• Vascular tissue is an essential part of the stem as the main plant body, and thus, the main route of transport between the roots and leaves.
    • Ground tissue also plays a big role in stems as a storage tissue (parenchyma) and support (colenchyma and sclerenchyma).

    Thorns, prickles, and trichomes are all physical structures that make accessing the stem of plants less accessible and are part of the plants defense to hungry herbivores and omnivores because they poke and sting. But some plants go so far as to recruit their own personal security guards.

    The acacia tree has specialized thorns, that grow large and provide fully stocked condos for the ants, and in return, the ants protect the tree from hungry animals by attacking and stinging them!1

    Primary versus secondary growth in stems

    Primary plant growth contributes to the initial growth of the stem and its lengthening. The apical meristem controls this stem elongation, encouraging the plant to grow taller. Some plants only ever experience primary plant growth- i.e. most herbaceous plants.

    Secondary growth contributes to the thickening of the stem. Secondary growth is controlled by the lateral meristem. The lateral meristem consists of the vascular cambium and the cork cambium. These cambium tissues are meristematic and can produce new tissue through cell division.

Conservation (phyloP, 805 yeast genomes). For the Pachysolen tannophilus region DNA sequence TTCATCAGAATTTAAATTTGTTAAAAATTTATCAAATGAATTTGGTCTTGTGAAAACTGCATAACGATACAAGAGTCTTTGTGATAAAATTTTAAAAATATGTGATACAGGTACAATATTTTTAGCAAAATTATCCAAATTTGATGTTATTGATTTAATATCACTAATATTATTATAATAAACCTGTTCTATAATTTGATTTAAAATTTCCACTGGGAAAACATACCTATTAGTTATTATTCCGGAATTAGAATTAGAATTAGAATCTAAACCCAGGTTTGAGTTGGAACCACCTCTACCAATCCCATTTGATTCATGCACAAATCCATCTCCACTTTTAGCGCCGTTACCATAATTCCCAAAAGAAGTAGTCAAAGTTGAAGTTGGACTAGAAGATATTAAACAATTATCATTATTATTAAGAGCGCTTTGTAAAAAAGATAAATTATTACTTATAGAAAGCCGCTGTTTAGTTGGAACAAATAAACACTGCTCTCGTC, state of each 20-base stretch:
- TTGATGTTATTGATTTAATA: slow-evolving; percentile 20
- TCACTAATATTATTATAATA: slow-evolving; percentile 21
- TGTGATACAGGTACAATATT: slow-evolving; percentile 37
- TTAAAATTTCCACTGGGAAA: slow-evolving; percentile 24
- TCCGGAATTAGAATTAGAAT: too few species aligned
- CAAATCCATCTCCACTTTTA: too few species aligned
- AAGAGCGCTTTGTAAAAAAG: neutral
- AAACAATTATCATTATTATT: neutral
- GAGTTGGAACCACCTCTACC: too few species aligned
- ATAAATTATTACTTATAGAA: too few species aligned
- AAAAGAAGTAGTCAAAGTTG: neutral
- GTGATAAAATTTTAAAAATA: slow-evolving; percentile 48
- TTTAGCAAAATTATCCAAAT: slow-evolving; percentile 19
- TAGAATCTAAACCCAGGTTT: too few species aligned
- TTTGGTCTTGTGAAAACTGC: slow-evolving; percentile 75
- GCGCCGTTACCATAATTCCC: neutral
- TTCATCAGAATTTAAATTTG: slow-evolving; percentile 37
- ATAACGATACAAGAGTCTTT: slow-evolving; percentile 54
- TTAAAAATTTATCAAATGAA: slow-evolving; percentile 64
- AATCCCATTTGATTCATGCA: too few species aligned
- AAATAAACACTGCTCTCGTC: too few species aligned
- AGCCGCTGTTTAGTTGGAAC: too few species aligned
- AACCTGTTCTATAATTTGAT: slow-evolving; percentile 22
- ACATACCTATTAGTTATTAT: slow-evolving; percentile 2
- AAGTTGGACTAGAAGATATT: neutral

The vascular cambium cells divide to produce secondary xylem inside and secondary phloem outside. As the newer tissues are produced the older xylem tissues are pushed to the center of the stem in plants experiencing secondary growth where they provide support for the plants.

    Secondary plant growth helps provide extra support for plants that grow larger. Having the cork cells and the old xylem (fortified with lignin) provides extra layers of support as plants continue vertical growth. That is why the tree growth form is characterized by an increase in width or secondary plant growth. Some herbaceous plants may experience the production of the secondary xylem and phloem but not the production of cork cells- as that would make them woody. Plants that have bark formed from the cells of the cork cambium are considered woody.

    Most secondary growth occurs in dicots and gymnosperms. Monocots do not often experience secondary growth.

    Types of plant stems